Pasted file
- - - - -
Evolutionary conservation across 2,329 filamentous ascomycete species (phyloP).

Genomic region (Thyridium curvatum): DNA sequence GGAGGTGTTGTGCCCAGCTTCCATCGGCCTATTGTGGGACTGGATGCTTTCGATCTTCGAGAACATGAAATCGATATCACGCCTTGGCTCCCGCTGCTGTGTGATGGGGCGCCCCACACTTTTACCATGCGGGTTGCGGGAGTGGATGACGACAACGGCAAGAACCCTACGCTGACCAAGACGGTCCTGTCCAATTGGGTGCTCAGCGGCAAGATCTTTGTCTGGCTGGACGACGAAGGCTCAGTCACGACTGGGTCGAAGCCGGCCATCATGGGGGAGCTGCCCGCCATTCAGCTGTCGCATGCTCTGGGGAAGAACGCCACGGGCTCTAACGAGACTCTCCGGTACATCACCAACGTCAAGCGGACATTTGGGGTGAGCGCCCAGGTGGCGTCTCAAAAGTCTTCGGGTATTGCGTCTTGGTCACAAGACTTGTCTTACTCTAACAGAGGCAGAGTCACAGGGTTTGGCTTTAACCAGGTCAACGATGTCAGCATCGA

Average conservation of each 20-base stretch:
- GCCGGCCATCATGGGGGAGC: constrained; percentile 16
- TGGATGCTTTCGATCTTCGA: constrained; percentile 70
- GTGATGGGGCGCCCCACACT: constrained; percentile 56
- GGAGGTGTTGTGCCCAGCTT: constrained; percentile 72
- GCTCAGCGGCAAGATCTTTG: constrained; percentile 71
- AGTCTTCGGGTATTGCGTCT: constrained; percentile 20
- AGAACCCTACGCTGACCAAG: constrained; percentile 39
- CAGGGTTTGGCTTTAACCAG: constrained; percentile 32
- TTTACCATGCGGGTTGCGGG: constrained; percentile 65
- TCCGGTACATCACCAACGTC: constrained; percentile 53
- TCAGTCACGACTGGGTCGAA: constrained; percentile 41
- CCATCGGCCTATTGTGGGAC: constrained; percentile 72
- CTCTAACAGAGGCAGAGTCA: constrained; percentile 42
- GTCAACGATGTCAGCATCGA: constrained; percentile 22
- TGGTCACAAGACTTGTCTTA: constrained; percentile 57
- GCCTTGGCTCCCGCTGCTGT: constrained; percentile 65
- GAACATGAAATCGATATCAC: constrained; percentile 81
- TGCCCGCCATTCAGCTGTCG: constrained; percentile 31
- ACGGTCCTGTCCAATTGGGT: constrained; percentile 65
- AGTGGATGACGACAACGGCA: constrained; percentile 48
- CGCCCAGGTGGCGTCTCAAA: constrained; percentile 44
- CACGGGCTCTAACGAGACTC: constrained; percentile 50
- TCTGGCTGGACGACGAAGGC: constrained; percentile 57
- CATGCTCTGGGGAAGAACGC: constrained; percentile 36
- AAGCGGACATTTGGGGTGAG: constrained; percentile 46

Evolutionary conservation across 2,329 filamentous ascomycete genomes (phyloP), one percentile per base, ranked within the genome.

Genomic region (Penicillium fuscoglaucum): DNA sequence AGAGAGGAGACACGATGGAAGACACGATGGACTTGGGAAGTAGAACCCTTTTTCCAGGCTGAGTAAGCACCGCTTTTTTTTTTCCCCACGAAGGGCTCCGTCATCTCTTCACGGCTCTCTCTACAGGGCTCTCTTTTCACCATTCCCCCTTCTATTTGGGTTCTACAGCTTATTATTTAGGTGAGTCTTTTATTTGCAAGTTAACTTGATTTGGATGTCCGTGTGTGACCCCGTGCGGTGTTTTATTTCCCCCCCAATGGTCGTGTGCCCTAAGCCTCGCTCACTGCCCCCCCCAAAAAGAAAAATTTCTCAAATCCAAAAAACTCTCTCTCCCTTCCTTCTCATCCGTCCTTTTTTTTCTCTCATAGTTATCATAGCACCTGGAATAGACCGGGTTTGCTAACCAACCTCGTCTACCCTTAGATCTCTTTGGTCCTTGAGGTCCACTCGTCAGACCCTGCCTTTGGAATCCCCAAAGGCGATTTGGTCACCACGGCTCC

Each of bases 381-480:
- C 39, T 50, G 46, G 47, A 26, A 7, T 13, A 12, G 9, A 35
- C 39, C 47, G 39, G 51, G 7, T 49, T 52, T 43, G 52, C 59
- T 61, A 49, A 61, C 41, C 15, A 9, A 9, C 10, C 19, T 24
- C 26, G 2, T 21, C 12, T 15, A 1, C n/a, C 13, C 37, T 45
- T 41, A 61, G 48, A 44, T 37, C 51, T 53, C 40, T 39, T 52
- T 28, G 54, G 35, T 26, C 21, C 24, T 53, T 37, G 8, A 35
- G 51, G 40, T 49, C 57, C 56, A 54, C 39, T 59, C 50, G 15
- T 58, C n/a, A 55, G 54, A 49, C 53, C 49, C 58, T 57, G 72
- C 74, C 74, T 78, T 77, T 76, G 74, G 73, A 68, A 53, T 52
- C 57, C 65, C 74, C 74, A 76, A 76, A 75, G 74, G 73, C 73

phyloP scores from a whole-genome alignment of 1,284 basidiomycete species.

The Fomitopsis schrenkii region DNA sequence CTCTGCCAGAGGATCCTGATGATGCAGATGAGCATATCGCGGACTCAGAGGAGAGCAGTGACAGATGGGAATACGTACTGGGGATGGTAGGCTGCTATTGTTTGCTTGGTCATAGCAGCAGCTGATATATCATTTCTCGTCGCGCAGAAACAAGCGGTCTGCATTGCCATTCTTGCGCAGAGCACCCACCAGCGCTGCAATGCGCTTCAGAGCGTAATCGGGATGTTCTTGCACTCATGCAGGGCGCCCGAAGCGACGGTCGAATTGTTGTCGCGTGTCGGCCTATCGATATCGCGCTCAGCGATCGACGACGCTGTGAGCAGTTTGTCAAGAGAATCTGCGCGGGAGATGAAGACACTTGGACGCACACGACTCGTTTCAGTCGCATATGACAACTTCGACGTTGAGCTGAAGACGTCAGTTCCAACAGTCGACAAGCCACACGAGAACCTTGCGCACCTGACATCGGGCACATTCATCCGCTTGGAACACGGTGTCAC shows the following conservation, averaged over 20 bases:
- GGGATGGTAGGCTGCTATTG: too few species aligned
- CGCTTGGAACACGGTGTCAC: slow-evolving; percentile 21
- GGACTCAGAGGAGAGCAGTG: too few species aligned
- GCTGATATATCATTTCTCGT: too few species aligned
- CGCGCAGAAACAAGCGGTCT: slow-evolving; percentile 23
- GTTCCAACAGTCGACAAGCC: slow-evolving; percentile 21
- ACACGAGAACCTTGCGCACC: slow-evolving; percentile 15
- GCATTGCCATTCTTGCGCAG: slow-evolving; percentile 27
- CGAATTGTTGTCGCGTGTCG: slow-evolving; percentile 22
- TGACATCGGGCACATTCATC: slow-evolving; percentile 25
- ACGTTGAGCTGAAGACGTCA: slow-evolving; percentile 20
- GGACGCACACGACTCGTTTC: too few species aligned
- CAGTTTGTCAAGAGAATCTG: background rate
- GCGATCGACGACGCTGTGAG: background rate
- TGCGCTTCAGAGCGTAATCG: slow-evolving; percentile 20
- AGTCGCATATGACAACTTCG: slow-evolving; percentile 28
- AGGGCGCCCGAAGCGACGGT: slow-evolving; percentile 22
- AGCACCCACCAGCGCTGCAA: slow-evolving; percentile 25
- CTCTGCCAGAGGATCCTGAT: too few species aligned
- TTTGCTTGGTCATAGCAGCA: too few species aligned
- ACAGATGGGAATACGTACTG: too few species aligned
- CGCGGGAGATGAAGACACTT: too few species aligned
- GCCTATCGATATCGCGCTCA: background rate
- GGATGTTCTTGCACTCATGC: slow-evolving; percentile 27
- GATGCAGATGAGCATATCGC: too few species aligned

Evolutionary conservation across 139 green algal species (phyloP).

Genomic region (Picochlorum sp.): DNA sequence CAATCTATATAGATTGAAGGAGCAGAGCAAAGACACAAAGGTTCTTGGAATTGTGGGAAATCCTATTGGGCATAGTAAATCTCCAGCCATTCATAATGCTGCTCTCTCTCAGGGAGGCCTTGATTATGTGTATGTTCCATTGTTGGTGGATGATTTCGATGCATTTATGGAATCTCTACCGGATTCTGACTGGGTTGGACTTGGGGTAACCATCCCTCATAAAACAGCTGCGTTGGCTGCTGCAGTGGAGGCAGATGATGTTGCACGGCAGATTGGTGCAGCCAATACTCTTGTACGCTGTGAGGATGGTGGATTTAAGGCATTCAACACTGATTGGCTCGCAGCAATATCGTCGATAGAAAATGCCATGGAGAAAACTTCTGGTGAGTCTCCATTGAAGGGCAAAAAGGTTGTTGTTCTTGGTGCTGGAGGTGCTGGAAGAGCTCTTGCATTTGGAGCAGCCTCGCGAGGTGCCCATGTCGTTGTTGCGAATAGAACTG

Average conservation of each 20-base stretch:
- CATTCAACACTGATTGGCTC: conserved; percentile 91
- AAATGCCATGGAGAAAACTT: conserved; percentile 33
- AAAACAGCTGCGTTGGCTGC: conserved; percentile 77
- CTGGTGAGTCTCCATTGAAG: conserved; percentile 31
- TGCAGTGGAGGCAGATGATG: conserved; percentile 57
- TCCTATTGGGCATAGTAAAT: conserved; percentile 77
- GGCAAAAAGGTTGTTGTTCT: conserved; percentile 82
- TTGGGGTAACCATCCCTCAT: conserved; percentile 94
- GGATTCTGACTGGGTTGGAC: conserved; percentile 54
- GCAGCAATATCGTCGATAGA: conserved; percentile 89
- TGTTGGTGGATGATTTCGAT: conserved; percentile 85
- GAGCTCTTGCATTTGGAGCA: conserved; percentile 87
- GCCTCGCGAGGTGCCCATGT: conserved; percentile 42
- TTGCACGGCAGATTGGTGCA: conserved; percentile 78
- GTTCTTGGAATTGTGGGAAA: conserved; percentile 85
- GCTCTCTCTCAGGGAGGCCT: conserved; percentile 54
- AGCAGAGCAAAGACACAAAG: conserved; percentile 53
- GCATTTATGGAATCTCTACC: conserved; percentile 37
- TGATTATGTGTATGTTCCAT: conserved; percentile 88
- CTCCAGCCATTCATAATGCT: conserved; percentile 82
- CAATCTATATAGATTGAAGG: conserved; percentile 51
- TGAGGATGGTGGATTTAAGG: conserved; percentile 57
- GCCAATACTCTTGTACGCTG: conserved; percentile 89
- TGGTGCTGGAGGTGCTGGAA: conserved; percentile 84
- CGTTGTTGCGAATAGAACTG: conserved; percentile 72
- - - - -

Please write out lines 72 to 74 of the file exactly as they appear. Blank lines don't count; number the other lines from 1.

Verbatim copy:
- CATTCAACACTGATTGGCTC: conserved; percentile 91
- AAATGCCATGGAGAAAACTT: conserved; percentile 33
- AAAACAGCTGCGTTGGCTGC: conserved; percentile 77